Procedural and political developments in Madrid show ominous signs
Two significant developments at Madrid on December 9, 2019, indicated that countries are willing to sacrifice the Paris Agreement if it does not meet their aims.
The day was about transitioning issues between technical negotiators and political representatives. The technical bodies — known as the Subsidiary Bodies — have to formally close their deliberations, and hand over text. The political bodies — the Conference of the Parties chief among them — have to formally accept the text and open their own deliberations.
The closing plenaries of the Subsidiary Bodies went on well past midnight. Progress on sensitive items like markets and loss and damage was presented, some disappointment was expressed, but text was eventually handed over, allowing deliberations to continue.
Towards the end of the plenaries, the issue of ‘transparency’ came up — a term referring to how countries will report their national emissions. On the face of it, this is a discussion about form rather than substance — a common shorthand to refer to this item is ‘Common Tabular Formats’ (CTF).
Form is quite critical in climate policy, where even the choice of unit can mask huge gaps in effort. Nevertheless, the sense on this discussion was that it would proceed relatively smoothly — largely technical recommendations, which would be handed over to political negotiators with minimum fuss.
China had other plans. It objected to continuing deliberations, agreeing that this was an important item, but arguing that it was taking focus away from more critical items that political negotiators needed to deal with. Many developing countries, including India, expressed support for this position.
China took the extra precaution of asking the chair to affirm that this item would not be on the agenda for the second week. After an extended back and forth, the chair conceded that, procedurally, the item had to be postponed to next year.
While it referred generally to other agenda items, China’s key grouse is the issue of “Long-term Finance”. This is the question of how to review progress on the Paris promise of $100 billion per year in finance by 2020 to developing countries, and how to set a new long-term finance goal for the post-2020 period which goes beyond $100 billion.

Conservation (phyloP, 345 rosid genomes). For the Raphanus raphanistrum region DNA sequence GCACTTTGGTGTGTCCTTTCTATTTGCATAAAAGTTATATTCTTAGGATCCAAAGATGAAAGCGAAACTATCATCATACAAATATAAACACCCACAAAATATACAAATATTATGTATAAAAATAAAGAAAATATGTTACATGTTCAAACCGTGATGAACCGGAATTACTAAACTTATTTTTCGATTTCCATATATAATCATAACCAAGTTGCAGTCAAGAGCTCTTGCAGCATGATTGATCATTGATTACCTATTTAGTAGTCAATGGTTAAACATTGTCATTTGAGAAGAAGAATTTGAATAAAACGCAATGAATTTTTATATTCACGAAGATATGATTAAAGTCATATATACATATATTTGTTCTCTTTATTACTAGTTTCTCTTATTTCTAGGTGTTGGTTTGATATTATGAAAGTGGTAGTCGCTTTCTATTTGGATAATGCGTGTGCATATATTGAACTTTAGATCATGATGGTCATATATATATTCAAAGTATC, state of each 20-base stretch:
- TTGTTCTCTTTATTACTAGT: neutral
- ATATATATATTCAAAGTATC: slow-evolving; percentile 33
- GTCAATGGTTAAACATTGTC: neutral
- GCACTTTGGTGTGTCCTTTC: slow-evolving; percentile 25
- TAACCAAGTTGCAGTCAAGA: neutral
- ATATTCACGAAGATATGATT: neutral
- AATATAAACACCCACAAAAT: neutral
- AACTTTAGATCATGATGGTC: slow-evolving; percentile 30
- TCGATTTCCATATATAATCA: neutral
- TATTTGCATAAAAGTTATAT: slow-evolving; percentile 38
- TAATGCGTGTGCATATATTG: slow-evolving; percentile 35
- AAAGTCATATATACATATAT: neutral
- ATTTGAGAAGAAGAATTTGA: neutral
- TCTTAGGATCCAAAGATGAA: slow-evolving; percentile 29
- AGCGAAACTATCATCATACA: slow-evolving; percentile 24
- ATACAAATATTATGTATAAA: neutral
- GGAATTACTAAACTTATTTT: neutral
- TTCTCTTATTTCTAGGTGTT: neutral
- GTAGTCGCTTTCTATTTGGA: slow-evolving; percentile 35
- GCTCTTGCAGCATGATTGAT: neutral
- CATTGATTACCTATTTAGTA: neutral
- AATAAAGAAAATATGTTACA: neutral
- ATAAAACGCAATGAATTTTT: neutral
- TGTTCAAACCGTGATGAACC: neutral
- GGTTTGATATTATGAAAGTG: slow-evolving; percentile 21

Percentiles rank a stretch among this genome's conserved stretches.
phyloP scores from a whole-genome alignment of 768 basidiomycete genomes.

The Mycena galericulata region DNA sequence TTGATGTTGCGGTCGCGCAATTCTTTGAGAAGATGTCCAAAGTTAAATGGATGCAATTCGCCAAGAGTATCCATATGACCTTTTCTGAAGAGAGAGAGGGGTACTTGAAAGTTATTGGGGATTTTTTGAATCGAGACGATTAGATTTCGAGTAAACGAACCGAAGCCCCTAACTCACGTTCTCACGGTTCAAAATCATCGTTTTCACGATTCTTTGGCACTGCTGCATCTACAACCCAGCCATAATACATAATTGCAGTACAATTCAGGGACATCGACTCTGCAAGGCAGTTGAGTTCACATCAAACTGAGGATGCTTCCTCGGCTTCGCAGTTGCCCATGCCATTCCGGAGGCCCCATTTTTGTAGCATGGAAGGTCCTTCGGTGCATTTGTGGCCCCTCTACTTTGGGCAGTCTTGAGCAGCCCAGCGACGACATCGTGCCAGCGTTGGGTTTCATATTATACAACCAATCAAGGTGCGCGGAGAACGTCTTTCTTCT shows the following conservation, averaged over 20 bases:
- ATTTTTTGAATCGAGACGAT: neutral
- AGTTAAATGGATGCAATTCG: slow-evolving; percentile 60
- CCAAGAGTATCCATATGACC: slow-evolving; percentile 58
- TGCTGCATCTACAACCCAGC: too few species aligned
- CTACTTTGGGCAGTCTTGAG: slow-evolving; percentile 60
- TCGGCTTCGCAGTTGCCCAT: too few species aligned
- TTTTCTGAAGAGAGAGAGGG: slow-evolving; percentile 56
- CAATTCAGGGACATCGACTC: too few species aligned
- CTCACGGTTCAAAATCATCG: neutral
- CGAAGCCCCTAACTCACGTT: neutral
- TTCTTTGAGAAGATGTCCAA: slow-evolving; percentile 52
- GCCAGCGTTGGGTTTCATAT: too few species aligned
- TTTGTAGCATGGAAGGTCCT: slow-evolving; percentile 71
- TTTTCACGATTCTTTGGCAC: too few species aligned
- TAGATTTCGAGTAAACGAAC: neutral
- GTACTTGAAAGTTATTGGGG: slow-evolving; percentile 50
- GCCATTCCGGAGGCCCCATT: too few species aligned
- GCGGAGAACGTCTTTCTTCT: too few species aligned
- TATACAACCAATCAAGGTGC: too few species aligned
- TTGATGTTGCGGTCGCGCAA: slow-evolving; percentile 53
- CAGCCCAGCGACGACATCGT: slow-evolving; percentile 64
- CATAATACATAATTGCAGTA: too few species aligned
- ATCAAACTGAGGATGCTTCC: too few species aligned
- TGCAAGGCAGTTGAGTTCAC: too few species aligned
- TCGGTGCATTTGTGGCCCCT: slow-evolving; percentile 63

Long-term finance discussions have been frustrated by the US’ and other developed countries’ insistence that there is no need to review efforts towards the $100 billion and no need to set a new post-2020 target. There has also been general kvetching about “duplication of efforts”, based on the fact that there are existing rules on financial reporting.
Reporting rules exist, but they do not specify a financial target, which is why the discussion on long-term finance has taken on such significance. The fact that it is seen as significant enough to block discussions on transparency is hence shocking, but not surprising.
The linking of these issues sends a deeper message about the Paris Agreement. A big achievement which developed countries took back to their domestic audiences was that all countries would now play by the ‘same’ rules — all countries needed to submit nationally determined contributions (national targets) and all countries need to submit periodic reports on their emissions.
This missed a lot of nuance — there are provisions for differentiated reporting rules for developed and developing countries littered through the Agreement — but it was fundamentally true. What developed countries failed to emphasise to their people was that this result was only achieved as a result of some very specific promises on finance. In one sense, this finance commitment is equity’s last stand.
The retaliatory blocking of discussions on transparency — which is rooted in Article 13 of the Paris Agreement — signals a willingness to hack away at some commitments in the Agreement if delivery on other commitments is not up to scratch. If this tactic becomes a norm, and the CoP is prevented from taking decisions which flesh out the Paris Agreement's broad commitments, the Agreement is as good as dead.
The procedural theatre was accompanied by some ominous signs from high-level representatives. India's Union Minister for Environment, Forest and Climate Change is on record in Madrid as saying that it is “futile to talk about new targets right now, futile to talk about new ambitions or new programmes, unless we are able to implement our current targets under the Paris Agreement”, and that he would like developed countries to meet their targets under the Kyoto Protocol.
Coming on the eve of 2020 — the year that countries have to submit an upgraded second round of targets under the Paris agreement — this statement is a dampener. It is perfectly fair to contrast the non-performance by developed countries — on Kyoto-era targets, as well as the first round of targets under the Paris Agreement — against India’s relatively positive track record since Paris.
But there was a possibility of framing this point as a rallying cry for ambition — that India stands prepared to upgrade its own ambition, if other countries’ ambition exceed some minimum thresholds. The choice was made to frame it in different terms — terms that reject the possibility of future ambition making up for past non-performance.
Signs like these point to an increasing fatigue with the Agreement. Consensus on difficult items like markets and loss and damage could turn the narrative around, but that will require political representatives working — in one delegate’s words — some “magic”.
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